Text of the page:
Meanwhile, ammonia prices are strengthening again on the back of further shutdowns and cutbacks in Europe, and the calls for action, whether it is to produce more ammonia or to protect the farmers from the high prices, reflect the idea that the consensus is gravitating to the view of longer-term shortages. Note that in one of the charts below, the non-integrated Urea margin is close to zero.   In work that we did previously on ammonia – “Super Green” For Hydrogen – Not Quite Yet For The First Element  we suggested that other potential users of ammonia might be able to bid ammonia away from the fertilizer market. If this is the case, non-integrated Urea margins could remain at break-even.

Exhibit #5: Ammonia prices remain significantly higher than the 10yr average amid elevated production costs and supply issues.

Source: Bloomberg, C-MACC Analysis, October 2022

Exhibit #6: US ammonia margins are also elevated, mainly the result of the sizable US cost advantage relative to Europe.

Source: Bloomberg, C-MACC Analysis, October 2022

Exhibit #7: We highlight the higher margins and less volatility garnered by integrated urea production for fertilizer producers than non-integrated urea fertilizer producers that face a much more volatile ammonia market. A major benefit of the Issaquena Green Power project is that it will be ultimately a fully integrated site from green power to fertilizer, lessening long-term return risks.

Source: Bloomberg, C-MACC Analysis, October 2022

Sustainability, Clean Energy, Recycling & ESG:

It is good to see the Hydrogen Council, McKinsey chart below as it suggests that Issaquena Green Power is on the right track – making green ammonia in the US makes sense in the analysis. We are a little surprised by the positioning of hydrogen versus ammonia for most countries as transporting hydrogen is very expensive and if you have cheap enough power for hydrogen to make sense then you have cheap enough power to convert it to ammonia, which is easier to move around. The other confirmation from the analysis in the charts below is that a lot of current hydrogen noise is simply that – noise! Our analysis has always suggested that sources of cheap enough and abundant enough renewable power will be a challenge before 2030 and this will limit investment in green hydrogen, with so many of the recent announcements either focusing on plans for an undetermined point in the future or small pilot projects. The ramp in green hydrogen will only come after a ramp in cheap renewable power and we question whether the “hydrogen hub” ideas for the US and Europe should really be “renewable power hubs” first, as without the power infrastructure the hydrogen cannot happen cost effectively. We are optimistic that our Mississippi plans could impact supply before 2030, but as the saying goes, we have a lot of wood to chop.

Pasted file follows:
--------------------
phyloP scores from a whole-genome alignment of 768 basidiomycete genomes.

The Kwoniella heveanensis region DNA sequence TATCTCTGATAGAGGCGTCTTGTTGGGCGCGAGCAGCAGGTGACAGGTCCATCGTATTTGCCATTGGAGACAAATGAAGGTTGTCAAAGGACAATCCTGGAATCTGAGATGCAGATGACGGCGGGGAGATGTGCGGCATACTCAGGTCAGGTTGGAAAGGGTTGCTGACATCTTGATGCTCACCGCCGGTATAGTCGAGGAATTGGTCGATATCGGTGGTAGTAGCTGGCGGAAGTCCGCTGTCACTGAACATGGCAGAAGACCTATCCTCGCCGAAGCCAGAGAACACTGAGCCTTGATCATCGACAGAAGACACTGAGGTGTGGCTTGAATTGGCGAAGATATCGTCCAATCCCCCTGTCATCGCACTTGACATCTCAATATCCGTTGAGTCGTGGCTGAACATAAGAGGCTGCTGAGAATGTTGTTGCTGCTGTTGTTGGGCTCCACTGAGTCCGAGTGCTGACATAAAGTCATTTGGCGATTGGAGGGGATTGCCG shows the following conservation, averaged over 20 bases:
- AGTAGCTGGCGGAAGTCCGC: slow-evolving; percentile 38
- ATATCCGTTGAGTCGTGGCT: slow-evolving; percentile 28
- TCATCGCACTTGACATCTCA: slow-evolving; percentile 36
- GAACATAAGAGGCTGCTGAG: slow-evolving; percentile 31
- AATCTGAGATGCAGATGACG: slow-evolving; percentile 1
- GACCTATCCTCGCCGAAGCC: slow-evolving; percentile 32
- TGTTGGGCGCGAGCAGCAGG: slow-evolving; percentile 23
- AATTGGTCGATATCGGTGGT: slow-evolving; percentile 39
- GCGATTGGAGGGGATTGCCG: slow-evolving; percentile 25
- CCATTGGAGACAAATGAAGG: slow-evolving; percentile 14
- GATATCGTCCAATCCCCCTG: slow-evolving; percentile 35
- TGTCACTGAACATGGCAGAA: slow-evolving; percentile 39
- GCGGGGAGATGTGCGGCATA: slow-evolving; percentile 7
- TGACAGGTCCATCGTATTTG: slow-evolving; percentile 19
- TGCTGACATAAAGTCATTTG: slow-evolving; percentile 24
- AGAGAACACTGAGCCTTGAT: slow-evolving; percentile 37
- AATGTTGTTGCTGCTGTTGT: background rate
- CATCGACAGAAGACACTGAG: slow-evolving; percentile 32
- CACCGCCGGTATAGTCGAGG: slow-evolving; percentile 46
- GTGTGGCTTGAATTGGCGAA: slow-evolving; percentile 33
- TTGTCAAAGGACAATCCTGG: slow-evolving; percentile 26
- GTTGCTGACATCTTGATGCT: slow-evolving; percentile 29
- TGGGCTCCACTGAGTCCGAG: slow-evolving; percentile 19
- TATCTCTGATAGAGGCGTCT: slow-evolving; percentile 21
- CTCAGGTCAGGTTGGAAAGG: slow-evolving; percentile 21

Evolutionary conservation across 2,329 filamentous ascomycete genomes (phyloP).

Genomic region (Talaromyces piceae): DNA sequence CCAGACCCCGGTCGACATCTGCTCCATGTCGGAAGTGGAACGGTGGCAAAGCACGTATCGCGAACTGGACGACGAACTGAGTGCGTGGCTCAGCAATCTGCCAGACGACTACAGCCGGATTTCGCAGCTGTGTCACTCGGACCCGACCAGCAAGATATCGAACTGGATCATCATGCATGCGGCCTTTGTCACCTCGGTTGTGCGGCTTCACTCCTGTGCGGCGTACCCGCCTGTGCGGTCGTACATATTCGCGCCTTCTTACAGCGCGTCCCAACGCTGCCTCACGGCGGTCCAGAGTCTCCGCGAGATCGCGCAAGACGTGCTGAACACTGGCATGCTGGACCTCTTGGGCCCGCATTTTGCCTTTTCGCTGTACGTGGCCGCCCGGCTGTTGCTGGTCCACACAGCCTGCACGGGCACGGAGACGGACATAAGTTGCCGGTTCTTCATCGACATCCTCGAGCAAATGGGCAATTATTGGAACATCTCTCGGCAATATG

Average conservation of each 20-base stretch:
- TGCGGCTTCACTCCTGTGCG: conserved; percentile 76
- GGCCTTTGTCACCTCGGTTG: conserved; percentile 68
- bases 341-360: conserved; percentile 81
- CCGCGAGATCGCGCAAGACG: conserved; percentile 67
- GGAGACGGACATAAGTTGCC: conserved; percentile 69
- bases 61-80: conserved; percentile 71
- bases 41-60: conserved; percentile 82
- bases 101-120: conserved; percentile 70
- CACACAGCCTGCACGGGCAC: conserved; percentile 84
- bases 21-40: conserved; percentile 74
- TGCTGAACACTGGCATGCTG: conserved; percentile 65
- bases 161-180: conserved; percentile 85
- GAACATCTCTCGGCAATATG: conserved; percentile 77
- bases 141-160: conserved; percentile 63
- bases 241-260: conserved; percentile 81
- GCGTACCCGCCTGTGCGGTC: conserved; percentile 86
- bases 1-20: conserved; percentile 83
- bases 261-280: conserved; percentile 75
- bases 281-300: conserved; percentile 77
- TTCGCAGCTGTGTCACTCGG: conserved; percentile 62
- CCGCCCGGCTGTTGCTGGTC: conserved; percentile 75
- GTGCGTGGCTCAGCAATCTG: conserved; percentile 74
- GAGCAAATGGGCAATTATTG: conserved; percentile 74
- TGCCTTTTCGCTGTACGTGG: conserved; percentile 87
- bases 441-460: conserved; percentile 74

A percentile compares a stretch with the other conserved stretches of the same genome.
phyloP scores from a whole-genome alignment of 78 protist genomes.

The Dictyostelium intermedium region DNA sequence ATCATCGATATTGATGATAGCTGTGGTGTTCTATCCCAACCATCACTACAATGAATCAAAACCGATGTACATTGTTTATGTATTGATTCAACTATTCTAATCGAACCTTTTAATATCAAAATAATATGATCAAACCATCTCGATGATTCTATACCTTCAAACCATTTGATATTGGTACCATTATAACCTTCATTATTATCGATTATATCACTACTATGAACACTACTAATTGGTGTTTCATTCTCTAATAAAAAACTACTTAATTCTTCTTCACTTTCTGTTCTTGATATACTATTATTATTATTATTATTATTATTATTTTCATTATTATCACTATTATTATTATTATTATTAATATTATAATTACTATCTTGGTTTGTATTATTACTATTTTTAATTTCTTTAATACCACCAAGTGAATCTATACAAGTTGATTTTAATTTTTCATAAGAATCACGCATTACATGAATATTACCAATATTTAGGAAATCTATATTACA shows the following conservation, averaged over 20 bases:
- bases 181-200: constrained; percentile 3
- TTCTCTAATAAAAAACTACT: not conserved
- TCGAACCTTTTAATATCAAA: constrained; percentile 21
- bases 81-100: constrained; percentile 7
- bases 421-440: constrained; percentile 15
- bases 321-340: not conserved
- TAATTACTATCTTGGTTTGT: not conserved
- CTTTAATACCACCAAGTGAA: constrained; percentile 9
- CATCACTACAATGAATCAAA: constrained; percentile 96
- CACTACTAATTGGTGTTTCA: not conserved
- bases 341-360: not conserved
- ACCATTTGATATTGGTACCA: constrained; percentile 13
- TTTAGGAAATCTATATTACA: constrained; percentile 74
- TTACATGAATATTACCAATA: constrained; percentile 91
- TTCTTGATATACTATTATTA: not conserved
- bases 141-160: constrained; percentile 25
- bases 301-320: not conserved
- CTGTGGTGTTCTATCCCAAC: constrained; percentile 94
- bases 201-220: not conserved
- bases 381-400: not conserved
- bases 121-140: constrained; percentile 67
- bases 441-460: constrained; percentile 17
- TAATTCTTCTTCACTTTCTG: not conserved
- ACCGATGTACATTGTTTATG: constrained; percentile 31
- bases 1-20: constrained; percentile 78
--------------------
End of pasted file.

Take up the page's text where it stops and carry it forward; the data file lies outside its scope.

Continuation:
Exhibit #8: The Hydrogen Council and McKinsey estimate local hydrogen production is typically favored but adding conversion costs favors production of derivatives and trade from the cheapest locations. We show their cost curve estimates for 2050.

Source: Hydrogen Council, McKinsey, October 2022

Exhibit #9: The Hydrogen Council and McKinsey estimate after 2030, hydrogen investments will likely accelerate—and out of the $10 trillion in investments required by 2050, investments in trade-related infrastructure will account for $1.5 trillion.

Source: Hydrogen Council, McKinsey, October 2022

Exhibit #10: The Hydrogen Council and McKinsey estimate More than 1,000 ships and 200 million tons per annum (MTPA) of pipe-hydrogen capacity will be required by 2050 local hydrogen production is typically favored but adding conversion costs favors production of derivatives and trade from the cheapest locations. We show their cost curve estimates for 2050 above.